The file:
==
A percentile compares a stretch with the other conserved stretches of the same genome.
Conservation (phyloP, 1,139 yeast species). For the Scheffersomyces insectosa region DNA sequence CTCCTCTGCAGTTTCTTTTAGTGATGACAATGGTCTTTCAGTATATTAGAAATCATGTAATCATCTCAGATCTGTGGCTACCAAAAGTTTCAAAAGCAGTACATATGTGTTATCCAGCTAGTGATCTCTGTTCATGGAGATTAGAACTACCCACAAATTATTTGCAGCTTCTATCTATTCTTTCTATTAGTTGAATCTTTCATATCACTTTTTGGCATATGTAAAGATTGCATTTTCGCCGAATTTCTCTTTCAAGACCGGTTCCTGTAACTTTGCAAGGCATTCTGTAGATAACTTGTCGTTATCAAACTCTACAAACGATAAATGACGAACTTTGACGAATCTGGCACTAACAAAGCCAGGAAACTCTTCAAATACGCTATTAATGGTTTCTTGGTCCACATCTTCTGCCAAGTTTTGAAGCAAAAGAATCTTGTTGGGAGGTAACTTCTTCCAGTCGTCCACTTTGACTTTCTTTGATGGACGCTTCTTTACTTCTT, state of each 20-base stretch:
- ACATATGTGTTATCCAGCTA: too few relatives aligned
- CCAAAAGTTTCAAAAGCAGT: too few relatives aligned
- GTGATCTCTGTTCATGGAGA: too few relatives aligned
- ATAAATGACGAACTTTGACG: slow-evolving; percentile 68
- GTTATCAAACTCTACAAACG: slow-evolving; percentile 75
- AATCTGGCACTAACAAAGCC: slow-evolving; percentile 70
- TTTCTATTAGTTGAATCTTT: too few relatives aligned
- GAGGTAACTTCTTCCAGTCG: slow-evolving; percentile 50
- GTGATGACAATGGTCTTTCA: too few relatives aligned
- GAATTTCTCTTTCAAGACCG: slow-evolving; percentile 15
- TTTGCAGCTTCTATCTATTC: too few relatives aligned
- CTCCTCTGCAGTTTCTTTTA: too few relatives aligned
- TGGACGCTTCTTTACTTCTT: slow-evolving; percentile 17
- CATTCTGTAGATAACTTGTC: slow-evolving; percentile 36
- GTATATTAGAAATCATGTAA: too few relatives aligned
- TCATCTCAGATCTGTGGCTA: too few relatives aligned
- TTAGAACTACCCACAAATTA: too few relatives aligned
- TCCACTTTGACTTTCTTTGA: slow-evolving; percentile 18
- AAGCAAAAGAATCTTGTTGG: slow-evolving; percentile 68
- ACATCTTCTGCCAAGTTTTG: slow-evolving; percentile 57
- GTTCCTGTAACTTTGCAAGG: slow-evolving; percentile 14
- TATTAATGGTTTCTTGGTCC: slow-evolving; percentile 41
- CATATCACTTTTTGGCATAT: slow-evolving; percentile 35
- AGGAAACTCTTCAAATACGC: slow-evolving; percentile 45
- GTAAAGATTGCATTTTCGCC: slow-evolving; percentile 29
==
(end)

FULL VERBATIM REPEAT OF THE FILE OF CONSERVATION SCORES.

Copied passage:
A percentile compares a stretch with the other conserved stretches of the same genome.
Conservation (phyloP, 1,139 yeast species). For the Scheffersomyces insectosa region DNA sequence CTCCTCTGCAGTTTCTTTTAGTGATGACAATGGTCTTTCAGTATATTAGAAATCATGTAATCATCTCAGATCTGTGGCTACCAAAAGTTTCAAAAGCAGTACATATGTGTTATCCAGCTAGTGATCTCTGTTCATGGAGATTAGAACTACCCACAAATTATTTGCAGCTTCTATCTATTCTTTCTATTAGTTGAATCTTTCATATCACTTTTTGGCATATGTAAAGATTGCATTTTCGCCGAATTTCTCTTTCAAGACCGGTTCCTGTAACTTTGCAAGGCATTCTGTAGATAACTTGTCGTTATCAAACTCTACAAACGATAAATGACGAACTTTGACGAATCTGGCACTAACAAAGCCAGGAAACTCTTCAAATACGCTATTAATGGTTTCTTGGTCCACATCTTCTGCCAAGTTTTGAAGCAAAAGAATCTTGTTGGGAGGTAACTTCTTCCAGTCGTCCACTTTGACTTTCTTTGATGGACGCTTCTTTACTTCTT, state of each 20-base stretch:
- ACATATGTGTTATCCAGCTA: too few relatives aligned
- CCAAAAGTTTCAAAAGCAGT: too few relatives aligned
- GTGATCTCTGTTCATGGAGA: too few relatives aligned
- ATAAATGACGAACTTTGACG: slow-evolving; percentile 68
- GTTATCAAACTCTACAAACG: slow-evolving; percentile 75
- AATCTGGCACTAACAAAGCC: slow-evolving; percentile 70
- TTTCTATTAGTTGAATCTTT: too few relatives aligned
- GAGGTAACTTCTTCCAGTCG: slow-evolving; percentile 50
- GTGATGACAATGGTCTTTCA: too few relatives aligned
- GAATTTCTCTTTCAAGACCG: slow-evolving; percentile 15
- TTTGCAGCTTCTATCTATTC: too few relatives aligned
- CTCCTCTGCAGTTTCTTTTA: too few relatives aligned
- TGGACGCTTCTTTACTTCTT: slow-evolving; percentile 17
- CATTCTGTAGATAACTTGTC: slow-evolving; percentile 36
- GTATATTAGAAATCATGTAA: too few relatives aligned
- TCATCTCAGATCTGTGGCTA: too few relatives aligned
- TTAGAACTACCCACAAATTA: too few relatives aligned
- TCCACTTTGACTTTCTTTGA: slow-evolving; percentile 18
- AAGCAAAAGAATCTTGTTGG: slow-evolving; percentile 68
- ACATCTTCTGCCAAGTTTTG: slow-evolving; percentile 57
- GTTCCTGTAACTTTGCAAGG: slow-evolving; percentile 14
- TATTAATGGTTTCTTGGTCC: slow-evolving; percentile 41
- CATATCACTTTTTGGCATAT: slow-evolving; percentile 35
- AGGAAACTCTTCAAATACGC: slow-evolving; percentile 45
- GTAAAGATTGCATTTTCGCC: slow-evolving; percentile 29